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The Airmen's Stories - S/Ldr. R L Wilkinson

 

Rodney Levett Wilkinson was born in Shrewsbury on 23rd May 1910.

His father, Clement Arthur Wilkinson, was serving with the 2nd Battalion, Kings Shropshire Light Infantry in the Ypres Salient when the Battalion HQ at Railway Wood came under sustained shelling on 12th May 1915. The HQ was evacuated until the shelling ceased later that day. Wilkinson and some other officers returned to retrieve their kit but were then all killed by a direct hit.

He is buried in Sanctuary Wood Cemetery east of Ypres.

His mother, Ruth Mirehouse, came from Angle on the Pembrokeshire coast.

Wilkinson was educated at Wellington College. He entered the RAF College, Cranwell in January 1929 as a flight cadet. On graduation in December 1930 he joined 3 Squadron at Upavon.

 

 

 

 

On 1st October 1932 Wilkinson was posted to the staff of HQ Transjordan and Palestine in Jerusalem where he was personal assistant to the AOC, Sir Wilfrid Freeman. In January 1934 he was made PA to the AOC Middle East, AVM Newall.

He returned to the UK in 1934 and joined the Station Flight at Duxford on 22nd 0ctober, operating as an instructor to Cambridge University Air Squadron. He moved to the staff of CFS, Upavon on 19th April 1937. He then took up an Air Ministry post in January 1939.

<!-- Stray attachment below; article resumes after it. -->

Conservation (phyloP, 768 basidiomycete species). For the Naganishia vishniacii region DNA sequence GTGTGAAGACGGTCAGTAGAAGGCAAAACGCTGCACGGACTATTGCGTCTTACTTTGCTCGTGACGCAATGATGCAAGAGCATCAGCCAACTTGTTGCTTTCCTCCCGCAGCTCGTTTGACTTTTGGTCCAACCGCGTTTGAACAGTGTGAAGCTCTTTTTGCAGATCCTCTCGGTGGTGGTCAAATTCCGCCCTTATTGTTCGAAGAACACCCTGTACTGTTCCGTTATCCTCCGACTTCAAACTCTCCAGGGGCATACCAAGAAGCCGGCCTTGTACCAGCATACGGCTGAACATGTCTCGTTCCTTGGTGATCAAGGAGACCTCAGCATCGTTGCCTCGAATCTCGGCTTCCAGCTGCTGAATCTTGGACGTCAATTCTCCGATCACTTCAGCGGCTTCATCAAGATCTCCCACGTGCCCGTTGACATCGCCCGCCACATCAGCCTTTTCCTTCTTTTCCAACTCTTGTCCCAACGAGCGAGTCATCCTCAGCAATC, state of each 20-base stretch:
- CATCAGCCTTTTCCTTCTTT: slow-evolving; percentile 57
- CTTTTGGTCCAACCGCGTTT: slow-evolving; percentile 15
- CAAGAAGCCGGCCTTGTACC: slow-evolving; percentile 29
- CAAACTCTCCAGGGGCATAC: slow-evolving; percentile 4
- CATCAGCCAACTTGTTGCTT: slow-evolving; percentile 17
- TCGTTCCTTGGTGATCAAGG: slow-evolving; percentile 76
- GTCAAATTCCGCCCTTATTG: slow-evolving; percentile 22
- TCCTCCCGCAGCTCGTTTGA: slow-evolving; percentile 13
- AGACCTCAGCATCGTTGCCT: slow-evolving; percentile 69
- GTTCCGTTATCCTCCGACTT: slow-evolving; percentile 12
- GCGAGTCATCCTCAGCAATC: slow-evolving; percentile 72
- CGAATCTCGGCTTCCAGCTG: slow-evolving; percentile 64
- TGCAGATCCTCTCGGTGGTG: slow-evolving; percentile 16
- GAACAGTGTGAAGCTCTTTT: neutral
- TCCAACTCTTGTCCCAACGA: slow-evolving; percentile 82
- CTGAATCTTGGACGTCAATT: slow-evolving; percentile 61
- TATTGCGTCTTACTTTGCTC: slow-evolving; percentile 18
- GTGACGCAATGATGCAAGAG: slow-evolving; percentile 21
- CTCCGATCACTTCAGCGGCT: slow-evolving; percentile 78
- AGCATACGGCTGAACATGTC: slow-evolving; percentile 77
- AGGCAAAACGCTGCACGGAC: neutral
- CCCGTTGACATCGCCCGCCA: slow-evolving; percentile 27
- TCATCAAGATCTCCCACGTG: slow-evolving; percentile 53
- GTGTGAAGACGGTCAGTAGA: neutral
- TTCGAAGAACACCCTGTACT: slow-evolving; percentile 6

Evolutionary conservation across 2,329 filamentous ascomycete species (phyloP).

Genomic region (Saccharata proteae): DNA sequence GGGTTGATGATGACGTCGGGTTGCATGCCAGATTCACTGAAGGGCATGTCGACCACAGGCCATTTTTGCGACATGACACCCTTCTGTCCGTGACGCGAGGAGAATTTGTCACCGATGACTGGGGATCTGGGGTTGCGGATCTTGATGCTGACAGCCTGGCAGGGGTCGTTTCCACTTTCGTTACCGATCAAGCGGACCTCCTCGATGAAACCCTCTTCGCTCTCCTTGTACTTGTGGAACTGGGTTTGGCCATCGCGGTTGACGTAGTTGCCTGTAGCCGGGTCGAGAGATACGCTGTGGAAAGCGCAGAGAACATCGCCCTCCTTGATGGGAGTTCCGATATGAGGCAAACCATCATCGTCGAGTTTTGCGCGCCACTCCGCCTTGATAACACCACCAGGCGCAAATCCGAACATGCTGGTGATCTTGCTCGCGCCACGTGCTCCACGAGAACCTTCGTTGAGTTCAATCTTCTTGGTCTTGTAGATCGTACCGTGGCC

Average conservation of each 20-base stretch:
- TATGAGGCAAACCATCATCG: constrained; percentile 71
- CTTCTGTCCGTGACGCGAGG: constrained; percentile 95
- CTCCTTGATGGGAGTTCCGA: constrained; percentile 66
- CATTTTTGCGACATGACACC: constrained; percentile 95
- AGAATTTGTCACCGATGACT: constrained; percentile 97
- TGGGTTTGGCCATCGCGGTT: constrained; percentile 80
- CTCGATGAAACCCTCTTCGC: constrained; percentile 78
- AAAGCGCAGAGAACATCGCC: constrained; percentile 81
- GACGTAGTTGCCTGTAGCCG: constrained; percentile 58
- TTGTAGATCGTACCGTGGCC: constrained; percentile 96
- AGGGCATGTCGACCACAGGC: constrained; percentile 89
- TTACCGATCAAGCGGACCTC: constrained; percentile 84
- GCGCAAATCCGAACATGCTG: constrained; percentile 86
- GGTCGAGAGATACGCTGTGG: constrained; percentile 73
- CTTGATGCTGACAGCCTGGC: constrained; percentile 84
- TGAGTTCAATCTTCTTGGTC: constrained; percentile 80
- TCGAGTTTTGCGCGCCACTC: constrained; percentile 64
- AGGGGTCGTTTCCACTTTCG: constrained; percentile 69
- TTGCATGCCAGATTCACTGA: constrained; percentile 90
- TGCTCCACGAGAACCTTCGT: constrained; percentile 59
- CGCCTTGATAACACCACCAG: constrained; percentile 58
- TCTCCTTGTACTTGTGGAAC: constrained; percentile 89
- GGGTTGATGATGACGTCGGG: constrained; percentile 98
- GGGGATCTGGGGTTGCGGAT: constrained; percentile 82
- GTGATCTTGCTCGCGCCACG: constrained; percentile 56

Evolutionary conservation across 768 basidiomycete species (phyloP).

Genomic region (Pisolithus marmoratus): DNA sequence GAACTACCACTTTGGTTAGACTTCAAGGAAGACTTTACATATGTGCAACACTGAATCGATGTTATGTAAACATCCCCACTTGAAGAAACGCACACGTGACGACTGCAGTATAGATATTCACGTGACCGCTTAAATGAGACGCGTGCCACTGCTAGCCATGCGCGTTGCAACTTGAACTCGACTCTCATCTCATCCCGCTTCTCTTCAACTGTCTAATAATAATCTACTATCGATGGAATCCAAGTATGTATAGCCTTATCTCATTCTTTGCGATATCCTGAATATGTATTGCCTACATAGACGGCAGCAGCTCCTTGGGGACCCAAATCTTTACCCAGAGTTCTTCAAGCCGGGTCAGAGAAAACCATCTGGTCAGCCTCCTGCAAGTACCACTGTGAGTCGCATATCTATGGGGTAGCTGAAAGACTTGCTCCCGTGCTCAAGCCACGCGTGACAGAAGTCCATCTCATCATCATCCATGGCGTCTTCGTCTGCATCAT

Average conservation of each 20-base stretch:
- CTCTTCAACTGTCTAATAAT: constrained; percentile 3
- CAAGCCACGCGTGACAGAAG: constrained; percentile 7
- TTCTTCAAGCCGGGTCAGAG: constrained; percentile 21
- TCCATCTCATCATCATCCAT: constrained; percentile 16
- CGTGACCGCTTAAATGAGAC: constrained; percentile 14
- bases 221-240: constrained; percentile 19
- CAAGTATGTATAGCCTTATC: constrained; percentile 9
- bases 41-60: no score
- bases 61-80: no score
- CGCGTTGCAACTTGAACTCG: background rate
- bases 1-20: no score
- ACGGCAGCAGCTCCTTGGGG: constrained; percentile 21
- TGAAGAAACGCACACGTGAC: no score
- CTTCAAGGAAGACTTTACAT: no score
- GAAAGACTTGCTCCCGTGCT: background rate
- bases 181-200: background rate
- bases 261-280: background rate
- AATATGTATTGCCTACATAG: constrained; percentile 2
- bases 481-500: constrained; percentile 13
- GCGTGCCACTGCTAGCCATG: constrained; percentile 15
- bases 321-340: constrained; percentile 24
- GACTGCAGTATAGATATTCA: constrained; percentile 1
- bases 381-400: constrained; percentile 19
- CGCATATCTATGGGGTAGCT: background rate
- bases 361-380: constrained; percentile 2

Above: a family portrait, courtesy of the Allen-Mirehouse family.

 

After a refresher course at 5 OTU Aston Down in June 1940 where he converted to Spitfires Wilkinson was given command of 266 Squadron at Wittering on 6th July 1940.

He claimed a Do17 destroyed on 12th August and a Ju88 on the 15th. On the 16th in combat over Deal it is believed that he collided with a Me109, possibly that flown by Uffz. Bruder of 4/JG51 who baled out.

But Wilkinson was killed when his Spitfire, R6768, crashed and burned out at Eastry Court.

Wilkinson was 30. He is buried in Margate Cemetery, Kent.

 

 

 

Below: Wilkinson is also commemorated at St. Denys Church, Rotherfield as his mother was living nearby during the war (below).

 

 

There is also a memorial plaque in Angle Church (below).

 

 

 

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